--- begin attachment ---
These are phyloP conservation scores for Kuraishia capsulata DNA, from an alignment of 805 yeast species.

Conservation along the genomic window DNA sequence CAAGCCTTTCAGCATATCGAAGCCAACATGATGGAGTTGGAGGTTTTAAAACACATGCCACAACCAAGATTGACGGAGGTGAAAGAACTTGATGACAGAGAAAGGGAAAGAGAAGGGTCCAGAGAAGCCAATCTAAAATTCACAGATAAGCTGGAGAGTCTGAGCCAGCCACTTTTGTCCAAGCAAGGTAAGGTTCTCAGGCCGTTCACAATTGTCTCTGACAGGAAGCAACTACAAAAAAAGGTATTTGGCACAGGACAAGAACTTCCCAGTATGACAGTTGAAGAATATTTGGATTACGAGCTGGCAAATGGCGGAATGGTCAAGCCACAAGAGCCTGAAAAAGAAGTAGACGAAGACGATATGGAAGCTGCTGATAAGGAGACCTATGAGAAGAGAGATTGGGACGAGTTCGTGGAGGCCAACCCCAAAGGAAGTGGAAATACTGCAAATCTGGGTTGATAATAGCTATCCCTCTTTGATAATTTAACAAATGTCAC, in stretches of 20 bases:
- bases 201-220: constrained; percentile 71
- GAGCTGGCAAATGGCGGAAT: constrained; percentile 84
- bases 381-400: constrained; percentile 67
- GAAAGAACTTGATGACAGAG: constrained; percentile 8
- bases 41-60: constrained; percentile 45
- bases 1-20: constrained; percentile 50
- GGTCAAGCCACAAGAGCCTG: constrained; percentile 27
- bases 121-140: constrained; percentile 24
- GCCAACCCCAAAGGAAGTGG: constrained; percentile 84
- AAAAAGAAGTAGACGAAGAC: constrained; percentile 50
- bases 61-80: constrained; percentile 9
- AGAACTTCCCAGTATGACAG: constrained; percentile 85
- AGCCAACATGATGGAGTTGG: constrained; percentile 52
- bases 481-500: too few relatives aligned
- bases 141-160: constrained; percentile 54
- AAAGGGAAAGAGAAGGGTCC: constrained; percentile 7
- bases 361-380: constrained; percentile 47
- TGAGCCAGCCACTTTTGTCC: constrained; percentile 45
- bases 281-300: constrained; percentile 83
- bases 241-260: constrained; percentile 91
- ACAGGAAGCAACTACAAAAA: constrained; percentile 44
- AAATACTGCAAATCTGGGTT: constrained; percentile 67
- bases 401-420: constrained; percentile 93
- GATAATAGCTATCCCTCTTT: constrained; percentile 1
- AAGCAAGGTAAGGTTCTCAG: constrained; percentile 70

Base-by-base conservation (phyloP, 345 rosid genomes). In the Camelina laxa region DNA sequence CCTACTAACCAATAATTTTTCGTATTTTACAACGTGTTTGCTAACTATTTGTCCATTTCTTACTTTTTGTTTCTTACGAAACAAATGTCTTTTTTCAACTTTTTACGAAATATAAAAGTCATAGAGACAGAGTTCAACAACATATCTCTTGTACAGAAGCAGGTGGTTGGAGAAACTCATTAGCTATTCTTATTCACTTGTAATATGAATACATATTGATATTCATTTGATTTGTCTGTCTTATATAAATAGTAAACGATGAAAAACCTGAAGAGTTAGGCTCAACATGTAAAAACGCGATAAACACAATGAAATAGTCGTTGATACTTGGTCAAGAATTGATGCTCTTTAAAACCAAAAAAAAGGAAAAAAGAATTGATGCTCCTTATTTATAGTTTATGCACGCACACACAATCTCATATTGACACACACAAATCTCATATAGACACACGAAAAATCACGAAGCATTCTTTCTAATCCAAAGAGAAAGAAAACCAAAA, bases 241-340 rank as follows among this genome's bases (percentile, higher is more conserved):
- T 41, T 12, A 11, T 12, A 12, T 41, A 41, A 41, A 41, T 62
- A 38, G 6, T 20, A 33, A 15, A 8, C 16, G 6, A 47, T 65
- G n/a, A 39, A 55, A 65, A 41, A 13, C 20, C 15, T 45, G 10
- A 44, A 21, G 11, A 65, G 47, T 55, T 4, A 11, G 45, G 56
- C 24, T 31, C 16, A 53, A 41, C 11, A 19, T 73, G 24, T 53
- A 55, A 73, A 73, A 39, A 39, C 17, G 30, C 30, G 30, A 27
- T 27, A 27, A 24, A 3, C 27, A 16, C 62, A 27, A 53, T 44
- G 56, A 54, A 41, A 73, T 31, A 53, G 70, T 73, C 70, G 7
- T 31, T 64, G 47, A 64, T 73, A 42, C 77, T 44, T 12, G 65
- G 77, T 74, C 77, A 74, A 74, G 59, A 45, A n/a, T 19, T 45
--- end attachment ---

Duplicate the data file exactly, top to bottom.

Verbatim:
These are phyloP conservation scores for Kuraishia capsulata DNA, from an alignment of 805 yeast species.

Conservation along the genomic window DNA sequence CAAGCCTTTCAGCATATCGAAGCCAACATGATGGAGTTGGAGGTTTTAAAACACATGCCACAACCAAGATTGACGGAGGTGAAAGAACTTGATGACAGAGAAAGGGAAAGAGAAGGGTCCAGAGAAGCCAATCTAAAATTCACAGATAAGCTGGAGAGTCTGAGCCAGCCACTTTTGTCCAAGCAAGGTAAGGTTCTCAGGCCGTTCACAATTGTCTCTGACAGGAAGCAACTACAAAAAAAGGTATTTGGCACAGGACAAGAACTTCCCAGTATGACAGTTGAAGAATATTTGGATTACGAGCTGGCAAATGGCGGAATGGTCAAGCCACAAGAGCCTGAAAAAGAAGTAGACGAAGACGATATGGAAGCTGCTGATAAGGAGACCTATGAGAAGAGAGATTGGGACGAGTTCGTGGAGGCCAACCCCAAAGGAAGTGGAAATACTGCAAATCTGGGTTGATAATAGCTATCCCTCTTTGATAATTTAACAAATGTCAC, in stretches of 20 bases:
- bases 201-220: constrained; percentile 71
- GAGCTGGCAAATGGCGGAAT: constrained; percentile 84
- bases 381-400: constrained; percentile 67
- GAAAGAACTTGATGACAGAG: constrained; percentile 8
- bases 41-60: constrained; percentile 45
- bases 1-20: constrained; percentile 50
- GGTCAAGCCACAAGAGCCTG: constrained; percentile 27
- bases 121-140: constrained; percentile 24
- GCCAACCCCAAAGGAAGTGG: constrained; percentile 84
- AAAAAGAAGTAGACGAAGAC: constrained; percentile 50
- bases 61-80: constrained; percentile 9
- AGAACTTCCCAGTATGACAG: constrained; percentile 85
- AGCCAACATGATGGAGTTGG: constrained; percentile 52
- bases 481-500: too few relatives aligned
- bases 141-160: constrained; percentile 54
- AAAGGGAAAGAGAAGGGTCC: constrained; percentile 7
- bases 361-380: constrained; percentile 47
- TGAGCCAGCCACTTTTGTCC: constrained; percentile 45
- bases 281-300: constrained; percentile 83
- bases 241-260: constrained; percentile 91
- ACAGGAAGCAACTACAAAAA: constrained; percentile 44
- AAATACTGCAAATCTGGGTT: constrained; percentile 67
- bases 401-420: constrained; percentile 93
- GATAATAGCTATCCCTCTTT: constrained; percentile 1
- AAGCAAGGTAAGGTTCTCAG: constrained; percentile 70

Base-by-base conservation (phyloP, 345 rosid genomes). In the Camelina laxa region DNA sequence CCTACTAACCAATAATTTTTCGTATTTTACAACGTGTTTGCTAACTATTTGTCCATTTCTTACTTTTTGTTTCTTACGAAACAAATGTCTTTTTTCAACTTTTTACGAAATATAAAAGTCATAGAGACAGAGTTCAACAACATATCTCTTGTACAGAAGCAGGTGGTTGGAGAAACTCATTAGCTATTCTTATTCACTTGTAATATGAATACATATTGATATTCATTTGATTTGTCTGTCTTATATAAATAGTAAACGATGAAAAACCTGAAGAGTTAGGCTCAACATGTAAAAACGCGATAAACACAATGAAATAGTCGTTGATACTTGGTCAAGAATTGATGCTCTTTAAAACCAAAAAAAAGGAAAAAAGAATTGATGCTCCTTATTTATAGTTTATGCACGCACACACAATCTCATATTGACACACACAAATCTCATATAGACACACGAAAAATCACGAAGCATTCTTTCTAATCCAAAGAGAAAGAAAACCAAAA, bases 241-340 rank as follows among this genome's bases (percentile, higher is more conserved):
- T 41, T 12, A 11, T 12, A 12, T 41, A 41, A 41, A 41, T 62
- A 38, G 6, T 20, A 33, A 15, A 8, C 16, G 6, A 47, T 65
- G n/a, A 39, A 55, A 65, A 41, A 13, C 20, C 15, T 45, G 10
- A 44, A 21, G 11, A 65, G 47, T 55, T 4, A 11, G 45, G 56
- C 24, T 31, C 16, A 53, A 41, C 11, A 19, T 73, G 24, T 53
- A 55, A 73, A 73, A 39, A 39, C 17, G 30, C 30, G 30, A 27
- T 27, A 27, A 24, A 3, C 27, A 16, C 62, A 27, A 53, T 44
- G 56, A 54, A 41, A 73, T 31, A 53, G 70, T 73, C 70, G 7
- T 31, T 64, G 47, A 64, T 73, A 42, C 77, T 44, T 12, G 65
- G 77, T 74, C 77, A 74, A 74, G 59, A 45, A n/a, T 19, T 45